My experience with the wallpaper for the Blackberry reminds me of the Lamaze class that prepared me for the pain of childbirth. I was instructed to bring a photograph to the hospital along with my nightgown and slippers and toothbrush and so on. The photo needed to be a picture of someone or something I loved and cherished that I could focus on during the contractions and take my mind off the pain. I practiced the breathing while looking at the picture, and when the time came, I was well-prepared to calm and soothe myself with both breath and image. At least for a few minutes. Until I had to have the C-section. Still, lesson learned. Pictures matter. Focusing on a specific image matters.

Now, at this birthing time of the New Age, when we find ourselves going through rebirths in various degrees at various times, we have to keep finding new ways to stay centered. At least I do. Because it is never the same moment, yet the moment is always Now. This week at least, I am keeping it simple with my Simple Mobile. Fruits of tree and vine, lined up quietly in a simple rhythm on the window sill. One-two, one-two, one…

iphoneJust for the record, my lock screen for the iphone is a playful Wheeee! A free-floating, flying figure, somewhere in time and space… while fruit waits, stationary and patient, on the window sill.

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Art and the Equality of Seeing

Student work, pastel, Nancy Wait (1979)

Student work, pastel, Nancy Wait (1979)

Excerpt from a memoir-in-progress ~ first life-drawing classes at the Art Student’s League. 

“The models were different every day. They came in all shapes and sizes but to us they were simply “nudes.” Most were young, though some were middle-aged, even old from time to time. I was amazed at their lack of embarrassment in showing themselves so freely. I thought they must be a breed apart. Then after a few days it all began to seem normal, and I wondered how I could have thought it otherwise.

After the strangeness wore off, I found it freeing, as if studying other’s bodies, not to be critical or admiring, but simply fascinated, was the way life should be. I stared at the nudes for hours on end, studying them intently. Observing where the shadows fell, and where the light. Where the bones were and where the muscles. My only goal was to portray what I saw as honestly and realistically as I was able. I had no opinions, no judgments. If the model was an old woman with sagging breasts, so much the better. I liked drawing wrinkles. There was character in every line. Flabby, sagging skin was far and away more  interesting than the smooth, unblemished younger faces and bodies. The more lines, the more character—the more interest. The more flesh the better. I rejoiced in the model with folds and folds of flesh. Unsightly bellies and double chins were a feast for the eye. Even with the young and slender models I prized the sad expression, the stringy hair. Previous standards of beauty flew out the window. A kind of equality took over. An equality of seeing, where everyone was equally fascinating in their own right.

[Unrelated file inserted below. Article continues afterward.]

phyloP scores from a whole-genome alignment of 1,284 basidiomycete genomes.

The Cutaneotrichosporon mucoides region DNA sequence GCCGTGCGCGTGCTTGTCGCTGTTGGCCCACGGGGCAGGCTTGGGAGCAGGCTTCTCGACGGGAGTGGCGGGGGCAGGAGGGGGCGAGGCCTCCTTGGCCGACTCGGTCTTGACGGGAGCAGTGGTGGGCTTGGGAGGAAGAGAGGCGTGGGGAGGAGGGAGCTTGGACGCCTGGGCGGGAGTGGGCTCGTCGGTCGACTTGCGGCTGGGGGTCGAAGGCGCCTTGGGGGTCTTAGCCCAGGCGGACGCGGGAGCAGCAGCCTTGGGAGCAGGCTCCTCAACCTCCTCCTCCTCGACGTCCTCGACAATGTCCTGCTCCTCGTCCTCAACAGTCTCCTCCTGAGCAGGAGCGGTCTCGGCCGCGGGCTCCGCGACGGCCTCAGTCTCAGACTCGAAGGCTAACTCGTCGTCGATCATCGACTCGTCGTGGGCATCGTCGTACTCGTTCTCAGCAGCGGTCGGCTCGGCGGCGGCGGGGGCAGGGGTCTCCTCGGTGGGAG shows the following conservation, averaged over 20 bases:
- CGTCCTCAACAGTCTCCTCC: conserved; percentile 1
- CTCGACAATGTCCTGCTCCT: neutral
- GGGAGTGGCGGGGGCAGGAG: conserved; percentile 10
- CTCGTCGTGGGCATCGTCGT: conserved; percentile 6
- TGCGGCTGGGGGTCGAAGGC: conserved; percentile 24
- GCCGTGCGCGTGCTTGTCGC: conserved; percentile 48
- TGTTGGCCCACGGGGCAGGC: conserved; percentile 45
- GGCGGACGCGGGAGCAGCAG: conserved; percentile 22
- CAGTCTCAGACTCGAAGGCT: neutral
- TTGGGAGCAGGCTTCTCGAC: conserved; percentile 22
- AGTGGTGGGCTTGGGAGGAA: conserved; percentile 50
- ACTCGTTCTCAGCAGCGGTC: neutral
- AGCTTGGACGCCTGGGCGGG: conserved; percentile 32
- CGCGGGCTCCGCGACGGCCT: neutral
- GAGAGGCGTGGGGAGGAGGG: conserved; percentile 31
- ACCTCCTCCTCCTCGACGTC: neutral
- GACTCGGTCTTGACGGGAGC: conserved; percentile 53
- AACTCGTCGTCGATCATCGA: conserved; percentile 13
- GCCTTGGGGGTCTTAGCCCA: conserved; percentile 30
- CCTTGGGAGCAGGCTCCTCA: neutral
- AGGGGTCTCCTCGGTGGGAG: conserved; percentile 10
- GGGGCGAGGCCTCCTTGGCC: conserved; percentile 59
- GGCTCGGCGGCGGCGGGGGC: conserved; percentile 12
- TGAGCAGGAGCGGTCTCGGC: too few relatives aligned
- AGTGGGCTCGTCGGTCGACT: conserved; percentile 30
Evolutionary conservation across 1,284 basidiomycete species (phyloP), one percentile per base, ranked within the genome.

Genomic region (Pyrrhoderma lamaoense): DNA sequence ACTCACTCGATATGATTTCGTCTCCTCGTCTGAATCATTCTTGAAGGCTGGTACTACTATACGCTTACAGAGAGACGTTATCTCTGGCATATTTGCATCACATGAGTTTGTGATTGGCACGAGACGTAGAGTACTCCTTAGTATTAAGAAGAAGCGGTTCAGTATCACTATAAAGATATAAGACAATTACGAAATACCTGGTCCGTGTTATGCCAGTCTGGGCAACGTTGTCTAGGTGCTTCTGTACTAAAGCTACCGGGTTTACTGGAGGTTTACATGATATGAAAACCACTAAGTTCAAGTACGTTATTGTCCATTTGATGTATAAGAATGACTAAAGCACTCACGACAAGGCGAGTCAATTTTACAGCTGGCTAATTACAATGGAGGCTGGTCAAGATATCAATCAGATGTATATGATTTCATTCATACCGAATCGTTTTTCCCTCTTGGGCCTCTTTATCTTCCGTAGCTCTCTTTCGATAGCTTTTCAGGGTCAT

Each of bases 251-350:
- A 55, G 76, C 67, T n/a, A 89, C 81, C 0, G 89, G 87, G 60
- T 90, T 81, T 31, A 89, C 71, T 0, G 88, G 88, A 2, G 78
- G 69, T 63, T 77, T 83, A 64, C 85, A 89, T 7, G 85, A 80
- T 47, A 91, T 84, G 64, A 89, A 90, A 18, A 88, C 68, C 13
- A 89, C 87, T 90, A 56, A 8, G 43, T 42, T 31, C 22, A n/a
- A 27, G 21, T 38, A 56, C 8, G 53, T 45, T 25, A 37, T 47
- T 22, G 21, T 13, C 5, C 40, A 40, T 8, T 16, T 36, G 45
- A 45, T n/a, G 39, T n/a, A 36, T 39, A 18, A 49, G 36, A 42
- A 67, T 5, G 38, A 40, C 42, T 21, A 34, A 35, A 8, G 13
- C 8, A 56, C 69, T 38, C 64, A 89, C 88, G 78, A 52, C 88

(detail) pastel, Nancy Wait, student work 1979

(detail) pastel, Nancy Wait, student work 1979

I didn’t quite realize the effect all this was having on me until the night Lenny was trying to flag down a taxi. When a cab stopped at the corner to let out a passenger, we waited while the woman extricated herself from the backseat. She was obese. Before the life-drawing class I probably would have looked at her with disdain thinking how could she have let herself go. I would have been critical of the red dress that clung to her overblown misshapen form. Instead, I observed how she lugged her heavy body across the seat, then heaved herself up. I thought in uncritical terms of form and mass. I saw the fabric of her dress pulling and stretching with her movements, and then I looked through her dress, through her skin, imagining the bones and muscles beneath the flesh. I noticed how her face showed the strain of exertion. I sympathized. I felt compassion. Once I was relating to her, seeing past her physical form, I saw her beauty. As if my eyes, piercing her flesh, had reached her soul. Then she was out of the cab, onto the curb, making her way to wherever it was she was going that night, and I slipped nimbly into the back seat followed by Lenny. The door slammed shut and we were off. It all happened quickly, just another night in the city, but I thought about it a lot afterwards. I think I was realizing how learning to draw was changing the way I looked at people. At everything really. As if it all became beautiful simply through the act of observation. Once I had seen, I could never go back to the place of not-seeing.”

I decided to post this today as an antidote to the video:  “the power of Adobe Photo” shared on Upworthy by Laura Willard  who says, “…what I really want is for us to stop turning beautiful women into drawings and passing them off as real.”